Residents warned to ‘get out or die’ as Harvey unleashes new waves

The storm once known as Hurricane Harvey made its second landfall Wednesday, dumping record rains and spurring additional flooding in small Texas cities that lie east of now-devastated Houston.

Harvey, which had swung out into the Gulf of Mexico again, came ashore at dawn near the Texas-Louisiana border. Its rain bands preceded it, pounding Texas towns including Orange, Port Arthur and Beaumont with more than two feet of rain.

City officials said much of Port Arthur — a city of 55,000 — was under water. A shelter for flood victims flooded. One official estimated that water had entered one-third of the city’s buildings.


“We need boats. We need large trucks, and we need generators,” said Tiffany Hamilton, a former city councilwoman in Port Arthur who was helping coordinate relief efforts in a city that is also without electricity. “The entire city has been flooded.”

About 80 miles to the west, the Houston area was just beginning to recover from the biggest rainstorm in the recorded history of the continental United States.

Nearly 35,000 people were in shelters. Thousands of homes were still submerged.

Houston Police Chief Art Acevedo said Wednesday that 20 people remained missing in the city. At one point, that figure had gone as high as 47, but Acevedo said 27 people have been found alive and removed from the list.

At least 37 people were dead, and that number was climbing as water receded, revealing the storm’s awful toll.

Harris County authorities finally located a van, containing six members of the same family, that had been washed off the road days earlier. All six were dead.

A few miles away, authorities discovered the bodies of two friends who had gone out in a boat Monday, trying to rescue neighbors. They lost control in the current, drifted toward the sparks of a downed power line. They jumped in.


Three other men, including two journalists from a British newspaper, suffered electrical burns but survived by clinging to a tree above the water.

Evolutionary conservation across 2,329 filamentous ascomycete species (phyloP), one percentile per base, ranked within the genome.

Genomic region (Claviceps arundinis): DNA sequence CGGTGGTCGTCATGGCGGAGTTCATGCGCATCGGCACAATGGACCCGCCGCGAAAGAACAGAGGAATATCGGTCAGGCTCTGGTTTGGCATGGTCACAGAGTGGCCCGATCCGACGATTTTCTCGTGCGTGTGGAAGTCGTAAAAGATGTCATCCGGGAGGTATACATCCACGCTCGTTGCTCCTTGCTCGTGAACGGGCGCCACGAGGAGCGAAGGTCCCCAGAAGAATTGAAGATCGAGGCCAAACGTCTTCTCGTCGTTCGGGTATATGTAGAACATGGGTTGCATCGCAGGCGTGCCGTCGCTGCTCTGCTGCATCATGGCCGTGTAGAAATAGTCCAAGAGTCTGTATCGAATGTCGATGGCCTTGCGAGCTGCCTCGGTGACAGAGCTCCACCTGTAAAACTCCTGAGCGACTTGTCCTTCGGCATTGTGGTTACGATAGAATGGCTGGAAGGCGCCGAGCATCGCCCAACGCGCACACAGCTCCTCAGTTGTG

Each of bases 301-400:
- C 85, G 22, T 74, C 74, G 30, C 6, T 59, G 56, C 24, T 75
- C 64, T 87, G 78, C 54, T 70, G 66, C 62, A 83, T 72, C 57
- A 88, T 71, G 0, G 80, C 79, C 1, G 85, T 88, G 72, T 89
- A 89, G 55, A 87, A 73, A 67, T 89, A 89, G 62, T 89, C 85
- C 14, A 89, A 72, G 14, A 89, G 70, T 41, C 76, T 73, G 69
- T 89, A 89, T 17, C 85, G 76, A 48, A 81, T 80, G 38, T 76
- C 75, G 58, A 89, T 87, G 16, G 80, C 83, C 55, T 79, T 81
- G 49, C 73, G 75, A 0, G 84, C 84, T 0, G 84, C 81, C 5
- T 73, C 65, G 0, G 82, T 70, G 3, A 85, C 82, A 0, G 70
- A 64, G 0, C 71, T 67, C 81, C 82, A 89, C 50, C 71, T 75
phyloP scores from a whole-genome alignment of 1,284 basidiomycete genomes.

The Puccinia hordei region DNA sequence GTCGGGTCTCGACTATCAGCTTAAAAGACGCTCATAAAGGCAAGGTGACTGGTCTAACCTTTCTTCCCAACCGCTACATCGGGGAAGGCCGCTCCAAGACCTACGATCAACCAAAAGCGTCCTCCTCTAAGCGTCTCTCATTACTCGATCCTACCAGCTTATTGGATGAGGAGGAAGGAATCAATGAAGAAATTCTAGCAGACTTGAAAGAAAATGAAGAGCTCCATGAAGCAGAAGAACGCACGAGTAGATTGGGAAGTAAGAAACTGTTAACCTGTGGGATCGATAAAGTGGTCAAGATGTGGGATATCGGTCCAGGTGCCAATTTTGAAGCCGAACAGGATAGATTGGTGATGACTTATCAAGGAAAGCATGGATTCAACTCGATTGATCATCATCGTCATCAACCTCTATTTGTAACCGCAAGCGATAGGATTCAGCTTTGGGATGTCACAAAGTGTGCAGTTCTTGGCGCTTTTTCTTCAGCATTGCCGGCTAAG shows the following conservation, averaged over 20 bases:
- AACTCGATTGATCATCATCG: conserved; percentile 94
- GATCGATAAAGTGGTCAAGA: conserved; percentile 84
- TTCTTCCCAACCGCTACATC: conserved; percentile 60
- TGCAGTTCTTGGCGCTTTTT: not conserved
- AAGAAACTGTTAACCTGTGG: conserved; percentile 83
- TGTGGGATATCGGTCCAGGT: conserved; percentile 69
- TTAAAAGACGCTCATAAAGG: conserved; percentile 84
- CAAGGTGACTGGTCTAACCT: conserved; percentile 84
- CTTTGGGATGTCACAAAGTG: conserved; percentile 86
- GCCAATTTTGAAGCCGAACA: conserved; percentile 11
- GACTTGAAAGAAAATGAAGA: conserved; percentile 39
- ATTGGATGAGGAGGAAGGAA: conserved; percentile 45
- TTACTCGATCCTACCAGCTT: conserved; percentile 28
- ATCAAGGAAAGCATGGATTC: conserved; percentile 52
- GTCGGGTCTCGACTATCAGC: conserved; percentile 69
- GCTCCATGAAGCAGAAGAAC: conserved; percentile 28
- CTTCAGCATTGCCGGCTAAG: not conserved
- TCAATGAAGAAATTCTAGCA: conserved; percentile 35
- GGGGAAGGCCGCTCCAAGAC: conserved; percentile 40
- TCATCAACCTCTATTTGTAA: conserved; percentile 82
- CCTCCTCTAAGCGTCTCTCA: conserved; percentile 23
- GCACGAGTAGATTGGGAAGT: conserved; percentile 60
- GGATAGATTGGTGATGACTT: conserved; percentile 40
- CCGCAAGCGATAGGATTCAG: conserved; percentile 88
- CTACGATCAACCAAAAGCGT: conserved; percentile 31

By Wednesday afternoon, the remnants of Harvey had moved into Louisiana, and by the evening had weaken to a tropical depression.

Louisiana officials, who had worried that Harvey might devastate their state as well, said the threat of flooding seemed to be lessening.

“Somewhere between being complacent and being panicked is the right place” to be, said Gov. John Bel Edwards (D). “That’s where we’re going to ask the people of Louisiana to settle.”

More than 50 inches of rain fell onto Houston over four days, turning the country’s fourth-largest city into a sea of muddy brown water, boats skimming along what had been neighborhood streets in search of survivors.

At the height of the flooding, between 25 and 30 percent of Harris County — home to 4.5 million people in Houston and its near suburbs — was flooded as of Tuesday afternoon, according to Jeff Lindner, a meteorologist with the county flood control district. That is an area as large as New York City and Chicago combined.

On Wednesday, Texas Gov. Greg Abbott (R) said more than 210,000 people in his state had applied for assistance from FEMA.


The number of people who have registered for federal assistance is expected to go up, William “Brock” Long, the FEMA administrator, said during a news briefing. It will take “many, many years” before the full scope of Harvey’s impact is clear, Long said.

“We expect a many-year recovery in Texas, and the federal government is in this for the long haul,” Elaine Duke, the acting Homeland Security secretary, said at the same briefing Wednesday.



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